Towards a Doctrine of 'Fair Access' in Copyright: The Federal Circuit's Accord
Stanford's Center for Internet and Society
IDEA: The Intellectual Property Law Review, Winter 2006
This Article argues that the Federal Circuit in Chamberlain and Storage Tech is developing a parallel common law doctrine of fair access. As applied, this doctrine manifests the court's approach as to the appropriate balance between the interests of copyright owners and information users in the context of access to copyrighted works. It is parallel to the statutory approach due to its deviation from Congress's policy as reflected in the DMCA.
Applying the Hohfeldian model of fundamental jural relations to the anti-circumvention norms, the Article criticizes Chamberlain's theory, which argues that the anti-circumvention law did not establish a new property right allowing owners to prohibit access to their digital works.
In connection to a possible interpretation of the fair access doctrine that would allow fair use (and other copyright defenses) as a valid protection against anti-circumvention and anti-trafficking claims, it shall be argued that the Federal Circuit's decisions have paved the way not only for the incorporation of traditional copyright infringement defenses into the anti-circumvention law, but also provided solid arguments to defendants in cases where such defenses, and particularly statutory fair use, are inapplicable.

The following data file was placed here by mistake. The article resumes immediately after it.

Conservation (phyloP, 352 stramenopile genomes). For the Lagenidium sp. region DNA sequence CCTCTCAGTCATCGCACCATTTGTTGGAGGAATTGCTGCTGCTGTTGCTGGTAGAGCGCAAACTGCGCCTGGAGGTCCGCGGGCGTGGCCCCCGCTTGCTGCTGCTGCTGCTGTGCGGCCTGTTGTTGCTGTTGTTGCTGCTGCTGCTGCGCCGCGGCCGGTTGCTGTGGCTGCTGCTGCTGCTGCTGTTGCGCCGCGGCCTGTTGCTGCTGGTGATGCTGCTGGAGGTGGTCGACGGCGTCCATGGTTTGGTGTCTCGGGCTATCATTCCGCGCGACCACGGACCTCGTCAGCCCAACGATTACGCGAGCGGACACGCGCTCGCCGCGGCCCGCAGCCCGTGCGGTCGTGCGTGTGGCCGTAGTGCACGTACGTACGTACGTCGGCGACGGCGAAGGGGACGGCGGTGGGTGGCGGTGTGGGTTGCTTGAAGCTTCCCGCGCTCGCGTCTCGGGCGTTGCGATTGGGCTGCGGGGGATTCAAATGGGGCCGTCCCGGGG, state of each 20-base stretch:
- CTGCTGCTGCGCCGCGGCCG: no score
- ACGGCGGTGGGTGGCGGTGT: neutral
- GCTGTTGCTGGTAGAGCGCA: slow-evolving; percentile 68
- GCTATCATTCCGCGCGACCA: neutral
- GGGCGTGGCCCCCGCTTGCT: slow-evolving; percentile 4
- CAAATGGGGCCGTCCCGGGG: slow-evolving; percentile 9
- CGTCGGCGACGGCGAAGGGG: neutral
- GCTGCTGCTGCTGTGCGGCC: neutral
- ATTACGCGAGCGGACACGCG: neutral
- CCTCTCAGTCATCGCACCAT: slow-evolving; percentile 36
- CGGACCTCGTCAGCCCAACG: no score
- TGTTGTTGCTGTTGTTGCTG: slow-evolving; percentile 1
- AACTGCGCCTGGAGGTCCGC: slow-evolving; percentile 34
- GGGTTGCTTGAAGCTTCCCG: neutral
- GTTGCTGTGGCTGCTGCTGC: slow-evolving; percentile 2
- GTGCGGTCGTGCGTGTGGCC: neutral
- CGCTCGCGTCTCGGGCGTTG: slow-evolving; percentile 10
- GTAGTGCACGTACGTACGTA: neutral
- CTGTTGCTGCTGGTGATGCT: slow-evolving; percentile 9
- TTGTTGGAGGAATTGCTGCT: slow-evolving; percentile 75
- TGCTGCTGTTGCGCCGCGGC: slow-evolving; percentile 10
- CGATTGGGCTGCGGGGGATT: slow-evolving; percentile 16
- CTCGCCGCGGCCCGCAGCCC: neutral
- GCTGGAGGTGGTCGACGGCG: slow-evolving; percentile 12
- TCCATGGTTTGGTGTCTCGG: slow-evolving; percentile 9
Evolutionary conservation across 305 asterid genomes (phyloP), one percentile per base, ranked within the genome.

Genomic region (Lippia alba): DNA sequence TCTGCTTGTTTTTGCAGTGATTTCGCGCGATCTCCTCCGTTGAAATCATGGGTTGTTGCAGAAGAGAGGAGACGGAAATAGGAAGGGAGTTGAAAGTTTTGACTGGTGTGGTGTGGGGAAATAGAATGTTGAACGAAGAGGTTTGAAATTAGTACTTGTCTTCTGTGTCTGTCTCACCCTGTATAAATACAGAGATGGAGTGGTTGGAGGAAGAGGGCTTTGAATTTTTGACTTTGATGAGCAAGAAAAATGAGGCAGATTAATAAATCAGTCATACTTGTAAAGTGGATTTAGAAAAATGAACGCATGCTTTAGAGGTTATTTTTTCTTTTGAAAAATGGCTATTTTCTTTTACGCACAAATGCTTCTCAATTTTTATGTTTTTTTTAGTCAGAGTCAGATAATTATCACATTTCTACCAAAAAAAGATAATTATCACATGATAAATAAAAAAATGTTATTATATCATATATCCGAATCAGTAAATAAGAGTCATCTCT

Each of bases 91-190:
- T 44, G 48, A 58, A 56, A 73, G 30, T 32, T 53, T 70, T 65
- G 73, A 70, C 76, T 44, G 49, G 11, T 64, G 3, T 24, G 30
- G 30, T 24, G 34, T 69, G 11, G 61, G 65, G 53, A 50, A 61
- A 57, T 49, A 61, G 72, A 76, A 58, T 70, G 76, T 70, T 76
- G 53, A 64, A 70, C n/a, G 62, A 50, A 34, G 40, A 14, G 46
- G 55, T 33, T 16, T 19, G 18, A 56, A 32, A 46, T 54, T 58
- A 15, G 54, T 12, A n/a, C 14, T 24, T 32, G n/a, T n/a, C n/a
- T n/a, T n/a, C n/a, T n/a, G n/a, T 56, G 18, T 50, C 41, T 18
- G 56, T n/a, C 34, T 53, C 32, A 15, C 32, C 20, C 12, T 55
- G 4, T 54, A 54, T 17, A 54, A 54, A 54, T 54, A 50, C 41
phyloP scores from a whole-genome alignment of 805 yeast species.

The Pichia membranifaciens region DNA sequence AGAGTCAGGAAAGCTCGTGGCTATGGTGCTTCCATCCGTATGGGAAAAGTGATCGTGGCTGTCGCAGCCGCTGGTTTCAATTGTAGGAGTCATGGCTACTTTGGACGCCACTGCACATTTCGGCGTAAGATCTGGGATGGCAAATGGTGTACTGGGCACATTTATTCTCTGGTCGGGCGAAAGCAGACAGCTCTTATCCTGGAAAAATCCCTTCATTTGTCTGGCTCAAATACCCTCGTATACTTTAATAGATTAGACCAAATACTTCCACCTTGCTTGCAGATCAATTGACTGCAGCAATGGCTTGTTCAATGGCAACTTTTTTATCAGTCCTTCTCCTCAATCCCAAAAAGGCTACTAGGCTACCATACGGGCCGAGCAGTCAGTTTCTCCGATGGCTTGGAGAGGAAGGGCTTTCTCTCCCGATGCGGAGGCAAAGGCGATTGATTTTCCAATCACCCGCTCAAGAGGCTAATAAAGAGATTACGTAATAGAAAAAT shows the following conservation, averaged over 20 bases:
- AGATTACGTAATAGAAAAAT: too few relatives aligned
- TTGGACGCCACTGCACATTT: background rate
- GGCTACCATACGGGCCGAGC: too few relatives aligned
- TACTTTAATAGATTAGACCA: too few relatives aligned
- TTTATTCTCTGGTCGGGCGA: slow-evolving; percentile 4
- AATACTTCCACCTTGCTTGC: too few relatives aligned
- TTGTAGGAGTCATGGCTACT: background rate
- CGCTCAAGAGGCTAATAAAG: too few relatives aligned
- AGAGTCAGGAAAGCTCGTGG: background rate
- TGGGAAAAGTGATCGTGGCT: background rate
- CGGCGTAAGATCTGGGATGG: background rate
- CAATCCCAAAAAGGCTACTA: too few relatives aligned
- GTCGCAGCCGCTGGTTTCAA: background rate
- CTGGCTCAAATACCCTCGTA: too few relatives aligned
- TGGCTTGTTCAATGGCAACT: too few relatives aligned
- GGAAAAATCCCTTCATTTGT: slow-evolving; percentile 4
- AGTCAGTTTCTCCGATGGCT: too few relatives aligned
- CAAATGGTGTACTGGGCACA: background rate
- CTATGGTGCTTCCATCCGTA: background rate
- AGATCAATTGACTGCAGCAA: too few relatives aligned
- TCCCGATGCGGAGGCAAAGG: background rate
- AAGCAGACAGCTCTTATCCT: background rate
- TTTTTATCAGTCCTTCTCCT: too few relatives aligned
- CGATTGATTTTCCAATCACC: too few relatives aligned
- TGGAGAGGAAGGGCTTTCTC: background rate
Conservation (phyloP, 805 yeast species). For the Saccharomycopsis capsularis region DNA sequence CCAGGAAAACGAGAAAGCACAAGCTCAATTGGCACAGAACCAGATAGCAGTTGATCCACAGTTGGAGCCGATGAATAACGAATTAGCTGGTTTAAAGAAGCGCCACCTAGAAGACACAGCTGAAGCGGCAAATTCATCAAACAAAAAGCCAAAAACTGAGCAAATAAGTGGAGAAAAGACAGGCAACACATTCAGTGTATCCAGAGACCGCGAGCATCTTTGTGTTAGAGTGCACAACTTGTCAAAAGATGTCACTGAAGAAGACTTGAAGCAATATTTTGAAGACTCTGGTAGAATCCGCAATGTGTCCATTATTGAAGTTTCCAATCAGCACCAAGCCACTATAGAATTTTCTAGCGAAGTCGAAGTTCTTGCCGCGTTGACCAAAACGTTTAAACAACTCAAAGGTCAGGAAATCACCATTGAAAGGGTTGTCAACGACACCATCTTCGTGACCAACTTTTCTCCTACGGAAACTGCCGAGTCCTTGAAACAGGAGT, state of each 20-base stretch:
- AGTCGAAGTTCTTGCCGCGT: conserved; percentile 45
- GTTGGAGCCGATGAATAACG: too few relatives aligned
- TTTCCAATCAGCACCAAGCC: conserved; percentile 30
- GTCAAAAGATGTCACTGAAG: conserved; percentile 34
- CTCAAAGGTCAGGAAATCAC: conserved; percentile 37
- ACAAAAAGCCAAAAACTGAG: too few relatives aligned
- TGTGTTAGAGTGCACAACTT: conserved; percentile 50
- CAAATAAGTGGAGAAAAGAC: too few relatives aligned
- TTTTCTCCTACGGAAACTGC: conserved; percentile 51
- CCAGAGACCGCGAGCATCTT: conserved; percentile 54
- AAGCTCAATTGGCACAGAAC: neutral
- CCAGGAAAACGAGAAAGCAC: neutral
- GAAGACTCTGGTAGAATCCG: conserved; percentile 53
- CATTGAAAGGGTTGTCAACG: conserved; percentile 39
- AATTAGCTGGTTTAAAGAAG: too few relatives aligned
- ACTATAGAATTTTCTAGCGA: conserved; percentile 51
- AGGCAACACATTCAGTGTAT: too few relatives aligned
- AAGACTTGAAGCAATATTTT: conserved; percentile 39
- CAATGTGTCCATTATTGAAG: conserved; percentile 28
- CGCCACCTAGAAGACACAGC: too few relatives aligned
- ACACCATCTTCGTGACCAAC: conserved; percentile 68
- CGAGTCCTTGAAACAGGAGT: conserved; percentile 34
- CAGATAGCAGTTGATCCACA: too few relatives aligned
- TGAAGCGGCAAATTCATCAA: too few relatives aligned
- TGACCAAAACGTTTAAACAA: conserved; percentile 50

The court's analysis effectively opens up the door to an alternative judicial approach of anti-circumvention construction - the fair access doctrine. In light of the legislature's bewilderedness as to if and how to modify the flawed access control provisions of the DMCA, Its development in the course of future disputes could furnish an effective shield for defendants in circumstances of unjustified application of the anticircumvention rules.
Number of Pages in PDF File: 43
Keywords: anticircumvention, dmca, chamberlain, copyright, storage technologies, access
JEL Classification: K10, K11, K20, K42
Date posted: November 22, 2005
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